Could Cameron turn row over drugs to his advantage?

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Indy Politics

With the drugs question refusing to go away, teams of Sunday newspaper reporters have spent the last week delving into the shadow Education Secretary's background.

They have been contacting former colleagues at Oxford University, Conservative Central Office and Carlton Communications, where he was corporate communications director. They are rumoured to be tracking down Eton schoolmates.

New urgency has been added to their search by Mr Cameron's refusal to tell BBC1's Question Time whether he had taken class A drugs, and his confirmation yesterday that a close relative was battling heroin addiction.

The Cameron team are anxiously awaiting tomorrow's headlines. New allegations of drug-taking would force him into a damage limitation exercise before the first round of voting on Tuesday.

Mr Cameron is understood to have given interviews to two Sunday newpapers. Some allies have urged candour, but he is unlikely to break his pledge never to discuss private matters.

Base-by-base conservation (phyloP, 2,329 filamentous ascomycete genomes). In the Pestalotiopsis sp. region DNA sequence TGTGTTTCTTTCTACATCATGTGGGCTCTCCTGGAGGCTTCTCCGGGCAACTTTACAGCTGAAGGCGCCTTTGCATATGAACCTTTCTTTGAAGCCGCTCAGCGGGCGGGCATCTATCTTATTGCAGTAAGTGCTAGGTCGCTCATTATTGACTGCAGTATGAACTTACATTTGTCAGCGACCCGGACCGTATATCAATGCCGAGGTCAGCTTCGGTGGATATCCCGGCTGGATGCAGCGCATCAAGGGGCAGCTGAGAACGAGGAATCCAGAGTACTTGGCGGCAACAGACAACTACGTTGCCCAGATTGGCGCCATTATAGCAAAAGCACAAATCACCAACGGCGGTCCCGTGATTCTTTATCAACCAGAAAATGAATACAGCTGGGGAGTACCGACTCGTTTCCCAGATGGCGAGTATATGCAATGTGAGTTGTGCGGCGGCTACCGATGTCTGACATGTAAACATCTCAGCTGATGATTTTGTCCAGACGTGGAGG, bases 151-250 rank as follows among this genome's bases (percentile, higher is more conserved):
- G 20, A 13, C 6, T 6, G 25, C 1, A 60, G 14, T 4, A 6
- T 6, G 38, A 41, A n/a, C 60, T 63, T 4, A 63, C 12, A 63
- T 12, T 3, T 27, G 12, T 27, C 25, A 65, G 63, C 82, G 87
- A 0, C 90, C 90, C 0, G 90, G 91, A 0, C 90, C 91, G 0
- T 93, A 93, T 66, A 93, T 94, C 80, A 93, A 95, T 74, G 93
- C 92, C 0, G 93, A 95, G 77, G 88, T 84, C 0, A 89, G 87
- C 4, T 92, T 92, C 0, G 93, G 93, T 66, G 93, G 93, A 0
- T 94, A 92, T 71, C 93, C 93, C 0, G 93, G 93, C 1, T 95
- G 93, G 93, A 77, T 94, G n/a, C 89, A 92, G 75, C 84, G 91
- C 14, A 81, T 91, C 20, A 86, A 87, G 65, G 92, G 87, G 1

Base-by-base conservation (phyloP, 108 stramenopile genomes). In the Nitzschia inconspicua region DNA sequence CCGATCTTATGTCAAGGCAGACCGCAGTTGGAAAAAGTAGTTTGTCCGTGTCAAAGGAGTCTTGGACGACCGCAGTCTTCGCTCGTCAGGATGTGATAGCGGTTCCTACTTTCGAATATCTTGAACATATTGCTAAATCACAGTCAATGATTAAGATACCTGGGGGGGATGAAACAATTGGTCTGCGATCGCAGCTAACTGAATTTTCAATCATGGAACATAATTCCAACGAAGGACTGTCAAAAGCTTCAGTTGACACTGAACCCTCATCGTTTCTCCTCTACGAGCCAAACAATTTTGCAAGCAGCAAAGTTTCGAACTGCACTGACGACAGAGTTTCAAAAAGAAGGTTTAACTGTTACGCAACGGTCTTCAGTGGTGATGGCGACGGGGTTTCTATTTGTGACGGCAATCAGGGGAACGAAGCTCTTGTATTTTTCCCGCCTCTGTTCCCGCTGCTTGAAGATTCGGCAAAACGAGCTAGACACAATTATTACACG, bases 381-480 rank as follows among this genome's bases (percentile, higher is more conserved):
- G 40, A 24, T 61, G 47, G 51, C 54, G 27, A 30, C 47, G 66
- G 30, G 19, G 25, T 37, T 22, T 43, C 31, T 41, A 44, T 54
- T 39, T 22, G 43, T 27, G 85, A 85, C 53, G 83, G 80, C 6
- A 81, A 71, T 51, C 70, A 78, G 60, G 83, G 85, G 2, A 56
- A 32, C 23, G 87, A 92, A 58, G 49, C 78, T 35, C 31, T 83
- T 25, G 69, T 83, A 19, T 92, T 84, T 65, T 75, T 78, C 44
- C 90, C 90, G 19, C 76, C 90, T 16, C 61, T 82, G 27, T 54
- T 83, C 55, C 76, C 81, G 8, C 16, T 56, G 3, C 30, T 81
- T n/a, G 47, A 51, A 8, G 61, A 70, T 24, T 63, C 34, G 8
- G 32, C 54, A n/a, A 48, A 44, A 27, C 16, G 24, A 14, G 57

One supporter insists: "Colleagues are interested not so much in whether he experimented with drugs, but how he is handling this situation.

"His great weakness is his lack of experience, what he would be like under fire. If he manages this situation, it will be a major boost for him."

It is not a view shared by all of Mr Cameron's allies. They fear that if he makes an unambiguous statement on drugs, he could be haunted by the subject, as was Michael Portillo, when he spoke of homosexual experiences.

If he does not, they worry that the subject could haunt him all the way to early December, when Tory members choose their leader.

A new bitterness has crept into the contest in recent days, with Cameron supporters accusing rival camps of innuendo and anonymous telephone calls. Senior allies of rivals David Davis, Liam Fox and Kenneth Clarke, have shown no compunction in raising the subject of drugs with political journalists. One MP says: "There are certain swivel-eyed right-wingers talking to the press and trying to destroy David Cameron."

Cameron supporters also claim rival candidates have done just enough to keep the pot boiling. Mr Davis told reporters this week that he never commented on fellow Tories, but added, unprompted, that he had never taken drugs.

And in a final unsolicited comment to a husting meeting in Westminster, Mr Clarke said: "I haven't taken cocaine, if that's what you're going to ask."

At the moment, with 34 declared backers, and private promises of support, Mr Cameron looks sure to be on the short-list of two leadership candidates presented to the 300,000 Tory members.

Will they tolerate youthful indiscretions by a man decades younger than most of them? The young pretender could still be doomed by an older generation's conservatism.

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